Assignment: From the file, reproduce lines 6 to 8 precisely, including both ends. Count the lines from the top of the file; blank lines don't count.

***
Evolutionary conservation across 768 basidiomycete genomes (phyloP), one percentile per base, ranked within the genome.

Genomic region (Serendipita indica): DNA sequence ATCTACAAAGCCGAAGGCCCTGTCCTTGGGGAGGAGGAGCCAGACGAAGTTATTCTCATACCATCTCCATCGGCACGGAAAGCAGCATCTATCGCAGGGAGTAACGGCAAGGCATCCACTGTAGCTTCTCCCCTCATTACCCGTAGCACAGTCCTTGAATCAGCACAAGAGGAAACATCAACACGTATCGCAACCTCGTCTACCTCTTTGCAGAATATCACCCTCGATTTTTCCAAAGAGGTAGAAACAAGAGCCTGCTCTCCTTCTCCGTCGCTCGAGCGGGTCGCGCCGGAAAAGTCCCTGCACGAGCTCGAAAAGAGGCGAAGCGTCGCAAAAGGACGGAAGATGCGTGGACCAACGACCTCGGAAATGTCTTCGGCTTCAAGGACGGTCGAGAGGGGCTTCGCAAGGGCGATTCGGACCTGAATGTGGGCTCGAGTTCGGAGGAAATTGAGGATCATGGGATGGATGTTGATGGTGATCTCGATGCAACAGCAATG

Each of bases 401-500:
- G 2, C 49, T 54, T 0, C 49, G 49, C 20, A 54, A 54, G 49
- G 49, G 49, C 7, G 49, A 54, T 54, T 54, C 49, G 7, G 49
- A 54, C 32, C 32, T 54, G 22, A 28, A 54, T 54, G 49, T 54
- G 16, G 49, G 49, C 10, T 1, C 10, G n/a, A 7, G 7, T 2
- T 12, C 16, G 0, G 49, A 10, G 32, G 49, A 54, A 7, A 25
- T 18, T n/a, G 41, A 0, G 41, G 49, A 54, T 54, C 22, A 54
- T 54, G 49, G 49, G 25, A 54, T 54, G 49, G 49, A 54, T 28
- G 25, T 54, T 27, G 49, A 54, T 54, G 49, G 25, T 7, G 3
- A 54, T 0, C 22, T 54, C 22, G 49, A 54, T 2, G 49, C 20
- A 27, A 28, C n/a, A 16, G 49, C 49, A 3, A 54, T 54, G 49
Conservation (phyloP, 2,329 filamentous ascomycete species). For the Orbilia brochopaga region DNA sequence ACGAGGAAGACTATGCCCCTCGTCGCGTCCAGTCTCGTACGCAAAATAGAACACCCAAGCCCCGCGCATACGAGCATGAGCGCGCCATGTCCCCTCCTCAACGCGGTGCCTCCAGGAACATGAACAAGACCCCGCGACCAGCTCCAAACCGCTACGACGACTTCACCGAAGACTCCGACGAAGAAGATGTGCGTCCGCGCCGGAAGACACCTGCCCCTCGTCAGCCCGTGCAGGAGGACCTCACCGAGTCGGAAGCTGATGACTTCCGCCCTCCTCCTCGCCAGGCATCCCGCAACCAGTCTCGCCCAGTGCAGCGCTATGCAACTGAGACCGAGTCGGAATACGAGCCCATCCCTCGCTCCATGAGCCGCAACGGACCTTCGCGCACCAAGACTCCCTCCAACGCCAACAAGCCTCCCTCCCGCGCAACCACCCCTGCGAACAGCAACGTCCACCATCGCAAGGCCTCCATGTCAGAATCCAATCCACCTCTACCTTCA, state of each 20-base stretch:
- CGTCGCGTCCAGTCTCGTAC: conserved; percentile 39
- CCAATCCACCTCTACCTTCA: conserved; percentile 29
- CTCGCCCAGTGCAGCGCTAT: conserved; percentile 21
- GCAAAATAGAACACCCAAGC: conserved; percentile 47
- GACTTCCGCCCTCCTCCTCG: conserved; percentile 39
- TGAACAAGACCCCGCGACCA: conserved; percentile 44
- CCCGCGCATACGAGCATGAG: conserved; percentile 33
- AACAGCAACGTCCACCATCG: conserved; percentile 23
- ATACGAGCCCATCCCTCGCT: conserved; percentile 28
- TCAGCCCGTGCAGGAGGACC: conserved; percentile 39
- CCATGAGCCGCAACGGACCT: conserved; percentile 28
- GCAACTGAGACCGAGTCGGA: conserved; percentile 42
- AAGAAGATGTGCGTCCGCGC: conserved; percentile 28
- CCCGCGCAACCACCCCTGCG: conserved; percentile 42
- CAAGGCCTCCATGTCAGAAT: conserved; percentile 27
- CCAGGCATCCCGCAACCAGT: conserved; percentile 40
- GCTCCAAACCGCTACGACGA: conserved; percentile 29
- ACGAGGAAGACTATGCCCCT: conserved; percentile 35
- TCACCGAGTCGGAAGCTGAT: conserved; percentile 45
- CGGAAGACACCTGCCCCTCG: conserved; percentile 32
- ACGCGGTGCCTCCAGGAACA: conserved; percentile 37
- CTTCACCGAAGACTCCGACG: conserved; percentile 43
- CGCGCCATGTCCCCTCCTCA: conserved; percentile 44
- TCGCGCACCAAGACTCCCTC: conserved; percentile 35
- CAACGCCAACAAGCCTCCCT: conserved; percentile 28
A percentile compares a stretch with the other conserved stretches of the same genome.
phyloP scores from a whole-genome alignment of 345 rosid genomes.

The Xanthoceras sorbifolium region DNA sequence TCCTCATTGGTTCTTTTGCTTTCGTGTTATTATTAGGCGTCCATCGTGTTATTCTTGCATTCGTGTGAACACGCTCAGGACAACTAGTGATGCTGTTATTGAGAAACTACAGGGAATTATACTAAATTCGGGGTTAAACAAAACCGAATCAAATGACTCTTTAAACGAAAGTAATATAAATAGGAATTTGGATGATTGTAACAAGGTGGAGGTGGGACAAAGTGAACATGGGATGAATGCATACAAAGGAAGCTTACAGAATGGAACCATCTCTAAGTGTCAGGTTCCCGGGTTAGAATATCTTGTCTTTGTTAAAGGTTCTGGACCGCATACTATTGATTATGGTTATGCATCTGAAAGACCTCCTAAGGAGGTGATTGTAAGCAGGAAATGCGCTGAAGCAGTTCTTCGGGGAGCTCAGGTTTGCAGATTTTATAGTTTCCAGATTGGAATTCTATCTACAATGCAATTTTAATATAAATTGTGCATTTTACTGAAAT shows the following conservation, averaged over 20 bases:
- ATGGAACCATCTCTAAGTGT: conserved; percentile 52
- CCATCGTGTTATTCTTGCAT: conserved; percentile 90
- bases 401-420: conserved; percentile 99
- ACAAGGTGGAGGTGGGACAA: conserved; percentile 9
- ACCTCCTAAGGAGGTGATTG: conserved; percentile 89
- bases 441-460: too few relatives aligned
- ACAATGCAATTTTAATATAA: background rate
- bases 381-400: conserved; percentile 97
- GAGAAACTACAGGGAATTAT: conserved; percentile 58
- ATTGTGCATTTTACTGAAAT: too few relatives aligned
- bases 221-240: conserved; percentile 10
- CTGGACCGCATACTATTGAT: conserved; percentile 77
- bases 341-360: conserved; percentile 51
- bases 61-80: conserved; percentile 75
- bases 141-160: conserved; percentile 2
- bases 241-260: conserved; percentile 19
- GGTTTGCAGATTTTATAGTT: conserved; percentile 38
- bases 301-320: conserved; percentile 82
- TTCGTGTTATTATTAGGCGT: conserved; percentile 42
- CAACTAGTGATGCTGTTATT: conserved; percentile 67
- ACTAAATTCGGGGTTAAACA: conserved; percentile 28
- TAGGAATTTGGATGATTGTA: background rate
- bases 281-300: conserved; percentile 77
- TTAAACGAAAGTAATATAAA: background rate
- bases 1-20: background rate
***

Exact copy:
- A 54, C 32, C 32, T 54, G 22, A 28, A 54, T 54, G 49, T 54
- G 16, G 49, G 49, C 10, T 1, C 10, G n/a, A 7, G 7, T 2
- T 12, C 16, G 0, G 49, A 10, G 32, G 49, A 54, A 7, A 25